US states, Microsoft has made available 289 application programming
    interfaces (APIs). The APIs are available at Microsoft's Network
    Developer web site.
    http://news.com.com/2100-1001-955655.html
    http://www.computerworld.com/governm...,73829,00.html
    http://msdn.microsoft.com/library/en...i-overview.asp

    --27 August 2002 Lamo Segment Pulled from NBC Nightly News
    Adrian Lamo is the hacker known for breaking into the computer systems
    of many highly visible corporations, including the New York Times,
    where he made off with the names and addresses of famous guest
    editorial contributors. Lamo was scheduled to appear in a segment
    on the NBC Nightly News but the segment was pulled. Lamo alleges the
    interviewer asked him if he could break into NBC's system, so he did.
    http://online.securityfocus.com/news/595
    [Editor's Note (Ranum): My hat's off to MBC for pulling the segment.]

    --27 August 2002 Developing a Database with a Conscience
    An IBM researcher is developing a database that takes responsibility
    for the data it holds much as physicians are bound by the Hippocratic
    oath to maintain confidentiality regarding what their patients tell
    them. The database is set up with rules about what kind of data is
    to be collected and how it is to be used.
    http://www.idg.net/ic_940272_1794_9-10000.html

    --27 August 2002 Hackers Threaten Retaliation if Duo Gets Jail Time
    Other hackers are threatening to retaliate if the pair calling
    themselves the "Deceptive Duo" is sent to prison. The two allegedly
    defaced numerous United States government and corporate web
    sites earlier this year in an attempt to alert the government to
    vulnerabilities in the country's critical infrastructure.
    http://vnunet.com/News/1134600

    --27 August 2002 Man Pleads Guilty to Stealing Microsoft
    Certification Exam Questions
    Robert R. Keppel, owner of a "braindump" site called CheetSheets.com,
    has pleaded guilty in federal court to theft of trade secrets;
    Mr. Keppel apparently sold questions and answers to Microsoft security
    certification examinations. The case is significant because most
    other such cases have been pursued in civil court rather than in
    criminal court. CheetSheets.com is now defunct.
    http://certcities.com/editorial/news...itorialsID=336

    --26 August 2002 Hacker Tools Can Help Too
    Tools used by hackers to gain access to wireless networks can also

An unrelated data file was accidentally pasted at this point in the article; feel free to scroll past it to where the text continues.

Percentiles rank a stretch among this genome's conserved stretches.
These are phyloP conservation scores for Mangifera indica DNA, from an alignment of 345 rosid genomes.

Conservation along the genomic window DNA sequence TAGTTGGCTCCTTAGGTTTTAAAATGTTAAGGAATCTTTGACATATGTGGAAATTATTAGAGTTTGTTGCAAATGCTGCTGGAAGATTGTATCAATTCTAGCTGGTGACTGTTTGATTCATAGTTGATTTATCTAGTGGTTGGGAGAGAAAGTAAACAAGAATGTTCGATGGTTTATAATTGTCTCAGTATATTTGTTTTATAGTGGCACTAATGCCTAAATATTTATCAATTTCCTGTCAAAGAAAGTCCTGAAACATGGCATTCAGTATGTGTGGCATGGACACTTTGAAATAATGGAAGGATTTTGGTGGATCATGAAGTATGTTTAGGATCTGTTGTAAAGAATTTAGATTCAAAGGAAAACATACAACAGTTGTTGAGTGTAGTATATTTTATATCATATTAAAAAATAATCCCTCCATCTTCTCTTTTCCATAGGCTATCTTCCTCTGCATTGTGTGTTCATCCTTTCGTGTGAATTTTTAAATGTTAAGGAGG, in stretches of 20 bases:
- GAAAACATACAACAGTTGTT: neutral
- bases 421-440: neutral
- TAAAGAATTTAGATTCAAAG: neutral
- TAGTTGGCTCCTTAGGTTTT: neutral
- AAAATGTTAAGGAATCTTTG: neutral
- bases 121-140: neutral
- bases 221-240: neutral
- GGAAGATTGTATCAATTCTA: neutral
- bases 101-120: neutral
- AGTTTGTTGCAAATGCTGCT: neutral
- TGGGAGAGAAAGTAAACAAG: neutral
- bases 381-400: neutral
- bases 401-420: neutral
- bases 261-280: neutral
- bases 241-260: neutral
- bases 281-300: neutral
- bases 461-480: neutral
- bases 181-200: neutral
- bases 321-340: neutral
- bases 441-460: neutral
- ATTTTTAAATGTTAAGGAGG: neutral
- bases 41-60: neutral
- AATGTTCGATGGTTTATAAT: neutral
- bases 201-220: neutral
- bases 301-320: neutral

prove helpful to network administrators; the tools can be used to
    identify dead spots in wireless networks and to detect the perimeter
    of the wireless network. They can also be used to improve performance
    by identifying overlapping signals.
    http://www.eweek.com/article2/0,3959,485577,00.asp

    --26 August 2002 Government Wary of Handheld Wireless Due to
    Security Concerns
    Government agencies are hesitant to use wireless handheld devices
    because of the security risks they pose. Handhelds are often lost and
    people who find or steal the devices could use them to access internal
    networks. Even with good security in place, users need to be educated
    in good security practices. The Advanced Encryption Standard (AES)
    should prove helpful to wireless handheld device security because it
    employs variable key lengths between 128 and 256 bits, unlike the older
    Data Encryption Standard (DES) which has a fixed key length of 56 bits.
    http://www.fcw.com/fcw/articles/2002...e-08-26-02.asp
    http://www.fcw.com/fcw/articles/2002...1-08-26-02.asp

    --26 August 2002 Enterprise AIM Addresses Security Issues
    The soon-to-be-released Enterprise AOL Instant Messenger (AIM)
    addresses security concerns that have sometimes led to companies
    blocking the use of the technology in the workplace. Enterprise AIM
    will allow the system administrator to set policies regarding who
    can send and receive instant messages and what content may be sent
    in those messages. Users will also be able to send encrypted instant
    messages using a public key infrastructure (PKI).
    http://www.fcw.com/fcw/articles/2002...l-08-26-02.asp
    [Editor's Note (Murray) Perhaps this is the long-awaited "killer
    application" for PKI.]

    - --22 August 2002 The Ethics of Cyber Warfare
    The Bush administration is examining the legal and ethical issues
    surrounding cyber warfare as the specter of such an event looms. Some
    countries are looking to cyberwar as a way to level the playing field,
    as it is less expensive than conventional methods of attack. The US
    must tread carefully because people are so dependent upon computers
    that retaliation for a cyberattack could be costly.
    http://www.washingtonpost.com/wp-dyn...2002Aug21.html

  2. #2
    --30 August 2002 DoD Distributes One Millionth Smart Card

    Whoa, 4 million employees..... Where do they all go?